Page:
In this first series we will be covering tennis elbow in honor of the 2012 U.S. Open. Tennis elbow symptoms are actually more common in common every day workers than actual sports tennis players. Injuring the muscles surrounding the elbow joint and not receiving correct therapy for the injury can can reduce your healing time for your tennis elbow.
What is Tennis elbow?
A slight tare or inflammation of the muscle that originated at the elbow and attaches to the top of your hand. Per massage therapy educator Ben Benjamin says this about why you will not notice a tennis elbow injury until about two weeks after it happens. Read on: “At first the pain from tennis elbow is hardly discernible, but about two weeks after the injury, the pain noticeably increases. During this interim, the tendon has suffered hundreds of micro-tears with normal activity and/or sports, building a large V-shaped scar that begins to hurt.”
Wrist, hand, elbow, arm
Daily actions or activities that may indicate you have tennis elbow:
- opening a door
- shaking hands
- lift heavy objects
- swinging a hammer
- racquet ball
- playing the piano
- scrubbing or mopping floors
When left alone tennis elbow can heal on it’s own but it takes patients. The average healing time is 6 -12 months. This specific and long term injury is quite common in those that do repetative lifting of heavy objects or clicking of the mouse at a computer all day.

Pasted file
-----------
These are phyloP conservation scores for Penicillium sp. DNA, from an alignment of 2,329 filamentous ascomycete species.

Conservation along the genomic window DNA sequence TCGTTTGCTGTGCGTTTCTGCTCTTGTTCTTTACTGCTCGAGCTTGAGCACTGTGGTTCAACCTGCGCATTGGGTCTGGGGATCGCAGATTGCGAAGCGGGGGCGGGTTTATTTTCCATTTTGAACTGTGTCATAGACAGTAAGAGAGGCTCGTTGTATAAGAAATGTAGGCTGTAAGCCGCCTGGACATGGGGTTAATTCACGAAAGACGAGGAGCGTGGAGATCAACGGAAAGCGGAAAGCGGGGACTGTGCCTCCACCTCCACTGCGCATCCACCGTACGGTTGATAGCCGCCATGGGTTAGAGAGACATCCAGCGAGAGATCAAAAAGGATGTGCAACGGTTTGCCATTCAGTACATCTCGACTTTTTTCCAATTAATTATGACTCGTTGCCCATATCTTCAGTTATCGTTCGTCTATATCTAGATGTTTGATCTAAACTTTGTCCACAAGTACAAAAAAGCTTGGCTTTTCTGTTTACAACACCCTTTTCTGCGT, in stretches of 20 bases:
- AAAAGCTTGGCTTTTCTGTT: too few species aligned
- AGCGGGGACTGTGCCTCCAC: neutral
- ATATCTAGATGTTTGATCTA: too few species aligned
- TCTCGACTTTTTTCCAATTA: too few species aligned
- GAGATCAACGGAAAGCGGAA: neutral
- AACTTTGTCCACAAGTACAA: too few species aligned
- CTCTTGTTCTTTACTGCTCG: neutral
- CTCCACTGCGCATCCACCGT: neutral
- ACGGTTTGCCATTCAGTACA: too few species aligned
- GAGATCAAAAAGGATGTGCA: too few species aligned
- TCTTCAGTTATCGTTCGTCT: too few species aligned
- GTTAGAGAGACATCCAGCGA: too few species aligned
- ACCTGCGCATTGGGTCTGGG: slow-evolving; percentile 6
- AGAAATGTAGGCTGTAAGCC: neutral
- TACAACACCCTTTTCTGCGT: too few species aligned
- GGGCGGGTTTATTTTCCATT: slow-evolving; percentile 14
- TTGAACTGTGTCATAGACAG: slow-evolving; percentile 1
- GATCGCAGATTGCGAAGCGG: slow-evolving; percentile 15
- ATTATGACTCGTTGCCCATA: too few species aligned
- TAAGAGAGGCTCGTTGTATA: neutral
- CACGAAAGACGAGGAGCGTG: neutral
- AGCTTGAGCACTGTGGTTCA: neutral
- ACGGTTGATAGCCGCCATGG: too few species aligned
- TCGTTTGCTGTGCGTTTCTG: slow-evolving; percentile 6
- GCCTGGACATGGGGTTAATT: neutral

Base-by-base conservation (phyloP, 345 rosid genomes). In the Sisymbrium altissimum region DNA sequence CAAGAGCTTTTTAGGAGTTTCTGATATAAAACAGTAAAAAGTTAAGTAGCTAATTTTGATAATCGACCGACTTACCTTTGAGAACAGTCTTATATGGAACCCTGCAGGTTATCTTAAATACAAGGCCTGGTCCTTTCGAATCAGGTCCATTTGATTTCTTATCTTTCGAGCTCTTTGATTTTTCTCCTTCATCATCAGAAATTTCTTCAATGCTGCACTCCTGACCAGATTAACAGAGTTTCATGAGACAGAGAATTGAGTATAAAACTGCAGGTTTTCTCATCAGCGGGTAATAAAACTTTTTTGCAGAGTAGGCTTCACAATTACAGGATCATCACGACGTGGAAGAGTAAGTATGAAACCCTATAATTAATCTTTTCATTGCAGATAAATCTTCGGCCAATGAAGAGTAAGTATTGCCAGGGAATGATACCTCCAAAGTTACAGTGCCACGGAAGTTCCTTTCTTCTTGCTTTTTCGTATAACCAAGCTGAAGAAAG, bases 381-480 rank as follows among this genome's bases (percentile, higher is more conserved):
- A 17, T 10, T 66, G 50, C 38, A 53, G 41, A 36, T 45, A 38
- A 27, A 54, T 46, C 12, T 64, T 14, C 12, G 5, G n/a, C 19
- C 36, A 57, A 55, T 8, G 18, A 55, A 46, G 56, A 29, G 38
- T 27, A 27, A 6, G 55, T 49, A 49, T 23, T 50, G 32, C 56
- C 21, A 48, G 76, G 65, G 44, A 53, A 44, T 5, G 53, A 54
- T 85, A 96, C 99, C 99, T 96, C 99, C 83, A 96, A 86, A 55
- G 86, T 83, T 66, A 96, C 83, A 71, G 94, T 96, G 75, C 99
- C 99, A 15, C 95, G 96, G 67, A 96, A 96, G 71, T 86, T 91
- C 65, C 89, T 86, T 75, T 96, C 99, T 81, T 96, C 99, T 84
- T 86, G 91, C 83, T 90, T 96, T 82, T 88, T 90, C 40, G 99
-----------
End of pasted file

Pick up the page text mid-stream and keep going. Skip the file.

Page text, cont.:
Healing options for tennis elbow
- Deep tissue massage, friction massage and trigger point therapy.
Friction massage is the application of firm pressure to the tendons, strumming the tendons back and forth like a musical instrument. This action will subside some of the pain and help to heal the injured tendon’s. It is very important to apply ice after friction massage to reduce the inflammation that was just caused. I offer this treatment to clients at my office and it has proven to work very well for many of them. For self-care at home I have them do hydro contrast therapy, which again has proven to cut the healing time down by a few months. I have also found that adding myofascial massage to the forearm works wonders.
- Ergonomic changes
Typically we hear the word ergonomics associated with computers and office life. In this case try switching your mouse to a thumb rolling mouse or ergonomic keyboard. Changing your chair height or even place a stool or box under your feet while at your desk can help as well. Resting your body from doing the repetitive action is key to recovery from your tennis elbow symptoms.
- Contrast Hydrotherapy
” Once the inflammation and swelling has gone down, you need to continue stimulating circulation to the area as much as possible. Do this with contrast hydrotherapy: the alternating application of heat and cold to the area really dramatically increases circulation to the area. By far the best method of doing this is in a double-sink: one filled with cold water, the other with hot water. You should do this regularly until you are fully healed. ” – Saveyourself.ca
“One of the basic principles of healing is that tissue must not be irritated while healing, but nevertheless still needs some moderate stimulation in order to move tissue fluids and to induce connective tissue reorganization. This is the “use it or lose it” principle — biologically, it’s terribly important to avoid tissue stagnancy.” – Paul Ingraham
photo credit: robswatski via photo pin cc http://saveyourself.ca/articles/perfect-spots/spot-05-forearm-extensors.php